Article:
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Old 11-24-2011, 02:27 PM   #1 (permalink)
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Amish in 3 states concerned over haircut attacks

Has this entire country got batshit crazy?

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MILLERSBURG, Ohio (AP) — Members of the Amish community in three states have been frightened by recent hair-cutting attacks in Ohio, making fearful calls to authorities and arming themselves with pepper spray and shotguns, a sheriff said.

Jefferson County Sheriff Fred Abdalla said Amish in Ohio, Pennsylvania and Indiana were concerned about the attacks that led federal authorities on Wednesday to raid the compound of a breakaway Amish group and charge seven men, including group leader Sam Mullet, with hate crimes.
http://news.yahoo.com/amish-3-states...073147825.html

Amish hoodlums doing drive by shavings???

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Old 11-24-2011, 02:29 PM   #2 (permalink)
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Old 11-24-2011, 02:37 PM   #3 (permalink)
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Picture of the Mullet Clan from the New York Times...



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Old 11-24-2011, 02:38 PM   #4 (permalink)
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Beards are important to them. Just as beards are important to Muslims. Just because they are Amish does not exempt them from the law. If the law bothers them that much they are free to immigrate elsewhere.
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Old 11-24-2011, 02:45 PM   #5 (permalink)
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Sadly we have to go to England and their paragon of news reporting, The Daily Mail, for the full story...

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Inside the world of the Amish 'beard cutters': Meet the 'cult leader' with 18 children who forces men to live in chicken coops if they misbehave (and takes their wives away)

Sam Mullet accused of beating and brainwashing members of his community
Accused of having sex with a number of different women on visit to the chiropractor
Former member says it may end in mass suicide or some other tragedy

Amish bishop and 'cult leader' Sam Mullet rules community with an iron fist and harsh punishments | Mail Online

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Old 11-24-2011, 03:17 PM   #6 (permalink)
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Old 11-24-2011, 03:22 PM   #7 (permalink)
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I'm still just curious how some amish dude can be so ninja as to creep into some other guy's shack and cut his beard off without waking them up. Serious ninjas these amish dudes must be. That is like the ROK marines sneaking into enemy camps and slitting the throats of every other enemy.
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Old 11-24-2011, 04:09 PM   #8 (permalink)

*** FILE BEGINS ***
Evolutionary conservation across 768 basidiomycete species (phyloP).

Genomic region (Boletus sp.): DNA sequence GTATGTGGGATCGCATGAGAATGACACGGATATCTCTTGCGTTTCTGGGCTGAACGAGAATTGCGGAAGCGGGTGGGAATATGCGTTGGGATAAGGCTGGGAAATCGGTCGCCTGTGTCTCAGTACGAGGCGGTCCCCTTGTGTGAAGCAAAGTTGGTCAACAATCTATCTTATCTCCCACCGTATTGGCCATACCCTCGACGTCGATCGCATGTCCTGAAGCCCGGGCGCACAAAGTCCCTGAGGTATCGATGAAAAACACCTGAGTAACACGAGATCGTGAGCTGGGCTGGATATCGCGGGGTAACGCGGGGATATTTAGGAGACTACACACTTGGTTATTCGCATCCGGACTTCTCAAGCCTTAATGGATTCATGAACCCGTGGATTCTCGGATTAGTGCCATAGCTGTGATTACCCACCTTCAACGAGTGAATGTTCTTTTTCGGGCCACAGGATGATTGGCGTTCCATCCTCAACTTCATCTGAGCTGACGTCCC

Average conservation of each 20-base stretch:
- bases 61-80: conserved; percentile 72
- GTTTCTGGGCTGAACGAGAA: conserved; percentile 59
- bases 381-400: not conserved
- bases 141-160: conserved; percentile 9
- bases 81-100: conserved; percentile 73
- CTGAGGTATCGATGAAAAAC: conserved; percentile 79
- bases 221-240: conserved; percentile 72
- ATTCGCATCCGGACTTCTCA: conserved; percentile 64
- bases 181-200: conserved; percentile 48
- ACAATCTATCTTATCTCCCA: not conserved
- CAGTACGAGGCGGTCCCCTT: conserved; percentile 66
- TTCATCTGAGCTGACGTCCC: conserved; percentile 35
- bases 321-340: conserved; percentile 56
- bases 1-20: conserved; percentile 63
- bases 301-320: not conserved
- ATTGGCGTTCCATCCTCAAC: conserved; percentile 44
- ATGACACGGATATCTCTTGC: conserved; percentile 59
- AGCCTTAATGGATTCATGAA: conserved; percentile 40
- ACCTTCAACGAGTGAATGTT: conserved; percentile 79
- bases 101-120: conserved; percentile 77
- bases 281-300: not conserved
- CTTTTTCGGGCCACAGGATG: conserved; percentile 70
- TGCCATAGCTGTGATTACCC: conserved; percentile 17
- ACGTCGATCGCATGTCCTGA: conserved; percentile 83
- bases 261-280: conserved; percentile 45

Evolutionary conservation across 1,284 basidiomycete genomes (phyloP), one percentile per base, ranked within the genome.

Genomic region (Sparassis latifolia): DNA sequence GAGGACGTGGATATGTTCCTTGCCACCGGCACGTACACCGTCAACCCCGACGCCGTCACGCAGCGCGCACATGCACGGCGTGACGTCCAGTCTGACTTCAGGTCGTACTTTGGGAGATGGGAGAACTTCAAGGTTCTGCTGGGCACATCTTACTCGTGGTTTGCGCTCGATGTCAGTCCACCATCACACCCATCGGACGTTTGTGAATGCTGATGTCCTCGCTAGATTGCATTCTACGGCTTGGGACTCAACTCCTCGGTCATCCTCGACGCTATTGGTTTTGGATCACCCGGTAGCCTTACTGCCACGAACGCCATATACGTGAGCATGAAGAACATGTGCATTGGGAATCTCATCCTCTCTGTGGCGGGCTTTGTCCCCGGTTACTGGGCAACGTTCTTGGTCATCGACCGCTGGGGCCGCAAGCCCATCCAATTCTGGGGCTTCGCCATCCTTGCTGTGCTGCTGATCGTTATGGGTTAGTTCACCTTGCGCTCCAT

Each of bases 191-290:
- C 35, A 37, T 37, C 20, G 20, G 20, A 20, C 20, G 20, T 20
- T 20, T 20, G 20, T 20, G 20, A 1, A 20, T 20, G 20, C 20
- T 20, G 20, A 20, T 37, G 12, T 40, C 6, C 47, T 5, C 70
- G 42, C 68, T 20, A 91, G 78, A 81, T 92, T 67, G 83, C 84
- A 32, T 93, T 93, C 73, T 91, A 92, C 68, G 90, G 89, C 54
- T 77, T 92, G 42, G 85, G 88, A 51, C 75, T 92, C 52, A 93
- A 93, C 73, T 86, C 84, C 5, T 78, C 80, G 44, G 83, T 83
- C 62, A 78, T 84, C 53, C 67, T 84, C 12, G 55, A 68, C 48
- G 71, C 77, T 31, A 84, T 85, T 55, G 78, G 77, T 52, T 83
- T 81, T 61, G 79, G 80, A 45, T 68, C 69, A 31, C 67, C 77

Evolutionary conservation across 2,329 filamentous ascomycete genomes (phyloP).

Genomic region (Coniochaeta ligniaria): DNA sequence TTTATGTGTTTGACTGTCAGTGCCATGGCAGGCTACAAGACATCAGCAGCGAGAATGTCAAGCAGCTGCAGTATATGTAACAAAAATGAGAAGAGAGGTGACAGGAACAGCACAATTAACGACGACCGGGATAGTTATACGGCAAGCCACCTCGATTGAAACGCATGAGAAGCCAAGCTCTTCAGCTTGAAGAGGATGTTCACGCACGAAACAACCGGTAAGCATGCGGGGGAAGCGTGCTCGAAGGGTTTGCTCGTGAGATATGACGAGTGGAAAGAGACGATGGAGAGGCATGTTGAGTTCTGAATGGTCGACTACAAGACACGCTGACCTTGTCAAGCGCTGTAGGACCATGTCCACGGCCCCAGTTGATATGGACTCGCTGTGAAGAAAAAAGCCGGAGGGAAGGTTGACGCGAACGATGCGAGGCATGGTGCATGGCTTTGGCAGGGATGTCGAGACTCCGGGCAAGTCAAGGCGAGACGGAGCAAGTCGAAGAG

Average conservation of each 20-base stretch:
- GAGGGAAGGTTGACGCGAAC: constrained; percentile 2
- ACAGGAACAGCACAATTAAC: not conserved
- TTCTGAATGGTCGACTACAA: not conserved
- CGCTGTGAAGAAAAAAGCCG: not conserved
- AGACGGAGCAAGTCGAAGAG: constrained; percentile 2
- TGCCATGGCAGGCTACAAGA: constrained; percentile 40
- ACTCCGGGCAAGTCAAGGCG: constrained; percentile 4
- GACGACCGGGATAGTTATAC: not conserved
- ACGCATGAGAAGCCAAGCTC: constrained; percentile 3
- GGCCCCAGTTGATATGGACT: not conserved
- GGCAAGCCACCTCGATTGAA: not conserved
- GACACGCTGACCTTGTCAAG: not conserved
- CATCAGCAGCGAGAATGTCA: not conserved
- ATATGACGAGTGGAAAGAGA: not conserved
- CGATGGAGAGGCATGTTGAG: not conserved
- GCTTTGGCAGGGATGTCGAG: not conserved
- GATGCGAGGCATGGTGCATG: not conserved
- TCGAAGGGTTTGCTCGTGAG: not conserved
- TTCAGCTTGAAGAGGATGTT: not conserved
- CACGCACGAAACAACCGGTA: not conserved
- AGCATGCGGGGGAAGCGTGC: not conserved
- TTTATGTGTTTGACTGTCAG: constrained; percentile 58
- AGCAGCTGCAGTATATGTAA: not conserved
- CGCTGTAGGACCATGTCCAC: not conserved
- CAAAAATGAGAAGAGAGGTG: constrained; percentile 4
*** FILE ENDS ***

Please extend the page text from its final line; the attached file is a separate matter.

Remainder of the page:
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I'm still just curious how some amish dude can be so ninja as to creep into some other guy's shack and cut his beard off without waking them up. Serious ninjas these amish dudes must be. That is like the ROK marines sneaking into enemy camps and slitting the throats of every other enemy.
They use the beards they cut to weave special stealth suits ann.

With every beard they shave, they get stealthier.
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Old 11-24-2011, 04:20 PM   #9 (permalink)
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There isn't enough 'what?' left in my head to process this after all the other crazy shit I read today.

I'm going to go to sleep and see if the notion of shotgun weilding, Amish beard ninjas makes any more sense in the morning.
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Old 11-24-2011, 04:33 PM   #10 (permalink)
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We have yet to begin being crazy. The 4 day holiday has just begun.
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Old 11-24-2011, 05:56 PM   #11 (permalink)
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I'm still just curious how some amish dude can be so ninja as to creep into some other guy's shack
Well usually you can smell them from quite a distance, but that probably wouldn't apply to other Amish people..
Apparently deodorant is a technological luxury..
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Old 11-25-2011, 09:05 AM   #12 (permalink)
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Originally Posted by Maggiedoll Alter View Post
Apparently deodorant is a technological luxury..
Actually it is.
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In 1888, the first commercial deodorant, Mum, was developed and patented by a U.S. inventor in Philadelphia, Pennsylvania, whose name has been lost to history. The small company was bought by Bristol-Myers in 1931 and in the late 1940s, marketing executive Edward Gelsthorpe decided to develop an applicator based on the newly invented ball-point pen. In 1952, the company began marketing the product under the name Ban Roll-On.
Look at the Amish as if they lived in a "time bubble" that conserves the area of the 16th/17th century.